Restoring Peace in Family Systems in Communities of Color
As a therapist of 13 years with a private practice serving primarily people of color, I became aware of a third, unspoken, pandemic that swept across our community during the COVID-19 lockdown; the conflict pandemic among families. With many families sharing close quarters with no respite for 24 hours a day, it became clear that the extended time together combined with the inability to leave, limited communication skills, and still-emerging psychological and conflict literacy taxed their bio-psycho-socio-emotional reservoirs, and sadly, in some cases, resulted in emotional and physical violence. As overwhelming as it was to work through the pandemic as a clinician, I imagine that it pales in comparison to having to learn how to navigate chaotic emotional terrain without the appropriate knowledge or skills.
Neck deep in this experience with clients, I sought an intervention that could help them scale the learning curve—and quickly. The intervention needed to be something that could reduce the potential for “hot systems activation” (this is the part of the brain that responds in fight or flight), and that would be easy to implement and intellectually accessible for most people. It would need to alter cognitive processing in a way that would make clients pause at critical moments so that they could make a conscious (and hopefully de-escalating, non-violent) choice about how to interpret the situation. My clinical resources on conflict management failed me. Fortunately, I found the intervention I needed for my patients in some of the coordinated management of meaning (CMM) concepts in Fundamentals of Cooperation and Conflict Resolution, a course taught by Peter Coleman, director of Columbia University’s Advanced Consortium on Cooperation, Conflict and Complexity (AC4).
CMM is a way of understanding and transforming communication practices by looking beyond its role as a means for exchanging ideas and seeing it as a way of constructing reality. Working within the CMM framework helped me to view and analyze conflict in a different way — by looking at the communication patterns of the conflict, in addition to the words being spoken, emotional reactions and biological responses. I was able to identify that the concept of bifurcation points, and the direction that one takes in conflict after reaching one, was going to be fundamental to my patients’ intervention.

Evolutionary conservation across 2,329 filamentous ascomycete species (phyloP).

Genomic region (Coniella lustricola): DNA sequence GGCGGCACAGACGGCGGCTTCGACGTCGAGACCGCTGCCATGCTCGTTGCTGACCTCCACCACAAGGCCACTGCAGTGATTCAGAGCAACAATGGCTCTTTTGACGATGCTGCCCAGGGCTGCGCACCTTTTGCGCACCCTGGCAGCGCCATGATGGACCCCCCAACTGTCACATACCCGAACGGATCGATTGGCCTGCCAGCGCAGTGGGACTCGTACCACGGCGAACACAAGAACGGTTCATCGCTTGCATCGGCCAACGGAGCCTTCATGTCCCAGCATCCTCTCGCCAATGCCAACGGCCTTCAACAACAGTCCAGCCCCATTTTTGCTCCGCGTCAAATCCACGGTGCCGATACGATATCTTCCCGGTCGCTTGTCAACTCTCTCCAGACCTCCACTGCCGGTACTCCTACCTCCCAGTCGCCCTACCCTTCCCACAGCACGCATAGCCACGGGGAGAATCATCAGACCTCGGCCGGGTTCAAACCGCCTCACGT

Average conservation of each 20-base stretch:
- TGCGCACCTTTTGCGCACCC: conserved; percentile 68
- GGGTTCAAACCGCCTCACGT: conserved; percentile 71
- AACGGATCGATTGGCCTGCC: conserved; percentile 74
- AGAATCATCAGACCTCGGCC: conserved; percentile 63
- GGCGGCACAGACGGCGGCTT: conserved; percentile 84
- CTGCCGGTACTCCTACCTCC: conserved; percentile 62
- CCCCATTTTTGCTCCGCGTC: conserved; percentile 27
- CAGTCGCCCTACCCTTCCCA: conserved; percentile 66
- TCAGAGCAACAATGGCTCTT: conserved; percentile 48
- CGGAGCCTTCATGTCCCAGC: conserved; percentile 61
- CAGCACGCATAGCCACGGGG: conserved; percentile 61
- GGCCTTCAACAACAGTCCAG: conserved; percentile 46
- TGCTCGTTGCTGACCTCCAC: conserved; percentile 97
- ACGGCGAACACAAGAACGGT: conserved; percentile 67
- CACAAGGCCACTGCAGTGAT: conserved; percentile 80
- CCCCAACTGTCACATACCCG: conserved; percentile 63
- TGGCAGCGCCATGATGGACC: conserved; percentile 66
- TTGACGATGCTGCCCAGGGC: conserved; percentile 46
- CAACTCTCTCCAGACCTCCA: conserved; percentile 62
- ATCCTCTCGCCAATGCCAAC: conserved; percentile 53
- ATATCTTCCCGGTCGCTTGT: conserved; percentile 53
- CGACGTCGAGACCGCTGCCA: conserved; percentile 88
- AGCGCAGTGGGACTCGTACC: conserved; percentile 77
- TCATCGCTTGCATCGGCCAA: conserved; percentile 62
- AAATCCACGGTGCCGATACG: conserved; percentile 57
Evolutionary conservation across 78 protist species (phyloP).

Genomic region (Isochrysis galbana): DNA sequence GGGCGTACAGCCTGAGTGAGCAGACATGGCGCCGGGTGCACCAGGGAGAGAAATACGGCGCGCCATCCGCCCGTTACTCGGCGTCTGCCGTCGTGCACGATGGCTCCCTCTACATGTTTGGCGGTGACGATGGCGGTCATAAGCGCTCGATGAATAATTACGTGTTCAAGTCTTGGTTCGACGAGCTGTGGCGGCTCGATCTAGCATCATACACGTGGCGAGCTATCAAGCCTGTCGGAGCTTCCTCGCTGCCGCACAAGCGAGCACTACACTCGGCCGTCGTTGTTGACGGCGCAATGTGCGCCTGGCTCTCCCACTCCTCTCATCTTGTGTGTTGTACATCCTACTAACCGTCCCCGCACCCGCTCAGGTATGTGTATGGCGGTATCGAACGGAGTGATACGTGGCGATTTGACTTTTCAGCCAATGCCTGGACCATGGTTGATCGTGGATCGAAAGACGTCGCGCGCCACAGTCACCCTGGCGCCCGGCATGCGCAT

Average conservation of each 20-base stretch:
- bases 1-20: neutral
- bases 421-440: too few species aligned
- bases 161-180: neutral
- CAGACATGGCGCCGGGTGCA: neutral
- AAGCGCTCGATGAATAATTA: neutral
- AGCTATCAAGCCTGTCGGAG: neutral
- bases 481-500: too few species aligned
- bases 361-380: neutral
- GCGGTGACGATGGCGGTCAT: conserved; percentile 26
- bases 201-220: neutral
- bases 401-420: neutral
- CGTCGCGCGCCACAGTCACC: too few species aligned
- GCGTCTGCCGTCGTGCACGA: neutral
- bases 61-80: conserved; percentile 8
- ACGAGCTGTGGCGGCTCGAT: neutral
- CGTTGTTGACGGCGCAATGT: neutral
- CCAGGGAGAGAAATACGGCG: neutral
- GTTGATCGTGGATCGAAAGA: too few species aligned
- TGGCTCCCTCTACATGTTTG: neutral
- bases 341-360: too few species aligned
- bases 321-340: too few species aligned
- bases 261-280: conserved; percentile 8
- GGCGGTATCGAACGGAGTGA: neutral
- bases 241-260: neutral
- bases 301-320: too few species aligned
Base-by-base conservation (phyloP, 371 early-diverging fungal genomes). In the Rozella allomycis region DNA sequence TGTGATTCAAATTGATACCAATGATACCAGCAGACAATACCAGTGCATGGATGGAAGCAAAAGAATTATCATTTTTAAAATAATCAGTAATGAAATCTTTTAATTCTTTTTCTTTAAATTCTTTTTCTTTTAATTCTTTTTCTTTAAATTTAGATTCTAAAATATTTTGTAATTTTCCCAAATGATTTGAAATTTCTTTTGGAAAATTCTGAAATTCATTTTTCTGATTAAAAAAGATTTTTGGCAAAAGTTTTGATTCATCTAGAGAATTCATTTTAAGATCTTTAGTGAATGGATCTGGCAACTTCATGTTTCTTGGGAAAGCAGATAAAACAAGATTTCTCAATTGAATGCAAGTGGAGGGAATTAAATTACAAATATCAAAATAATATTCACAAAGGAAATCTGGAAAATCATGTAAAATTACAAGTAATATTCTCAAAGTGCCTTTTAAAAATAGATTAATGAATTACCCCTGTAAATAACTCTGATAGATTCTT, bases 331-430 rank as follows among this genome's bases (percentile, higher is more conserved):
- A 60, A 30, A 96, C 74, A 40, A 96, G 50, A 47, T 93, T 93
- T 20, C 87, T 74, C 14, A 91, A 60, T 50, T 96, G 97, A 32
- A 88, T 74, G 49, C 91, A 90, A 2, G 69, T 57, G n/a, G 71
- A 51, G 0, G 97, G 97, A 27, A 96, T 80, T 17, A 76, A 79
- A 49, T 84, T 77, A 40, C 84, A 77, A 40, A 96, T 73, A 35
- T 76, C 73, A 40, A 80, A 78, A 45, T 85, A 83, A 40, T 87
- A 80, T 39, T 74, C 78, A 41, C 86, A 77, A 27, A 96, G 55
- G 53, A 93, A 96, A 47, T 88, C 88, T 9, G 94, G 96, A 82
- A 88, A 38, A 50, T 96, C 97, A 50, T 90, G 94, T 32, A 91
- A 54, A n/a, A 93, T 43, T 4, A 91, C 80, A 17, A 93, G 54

But even with this understanding and the CMM concepts available to me, I realized that I needed a lot more support with its development. I applied for a CMM Learning Exchange Fellowship in the hopes of receiving mentorship and guidance with this project and fortunately, I was accepted. I am halfway through the fellowship and the experience has exceeded my expectations. The support has been warm and nurturing from scholars in the field and colleagues who are working on their own respective CMM based projects. Bouncing ideas off of peers in a “conversational jazz setting” was the collaboration I didn’t know I needed but has been most helpful. Learning about their projects and how they are using CMM concepts to develop them opened new doors for understanding and applying the material that we are all processing. It’s also interesting to learn how applicable CMM concepts are for nearly every field, because communication is the foundation for all human interaction. This fellowship has also given me the opportunity to support colleagues in their work by sharing insights that I’ve gleaned over many years as a therapist, and to be able to contribute in that way has been a meaningful experience.
While I have not yet come up with the precise intervention as of yet, I have significantly refined the core concepts that I will use for its construction. In addition to using bifurcation points, I will also use the concepts of critical moments and searching for communication patterns between the communicators as well as interpretation patterns to seek ways to disrupt and introduce new and more adaptive (read: de-escalating) sequences.
Once the intervention is fleshed out, I hope to have the opportunity to test it in Coleman’s Dynamical Conversations Lab and refine it until I have an effective intervention that is also easy to teach and understand. I realize that this might be an ambitious goal, but it is a worthwhile one, and I can’t imagine a better place to be working on it than here at Columbia.
Kongit Farrell is 2021 AC4 Graduate Fellow and a CMM Learning Exchange Fellow. She is currently pursuing a Master of Science in Negotiation and Conflict Resolution. Kongit’s interests sit at the intersection of communication, clinical psychology, marriage and family therapy, neuroscience, and conflict resolution as she explores psychological mechanisms and relational dynamics that reduce maladaptive conflict. She hopes that this research will contribute to a method that has universal application and leads to a reduction in violence across all categories, with a special focus on communities of color.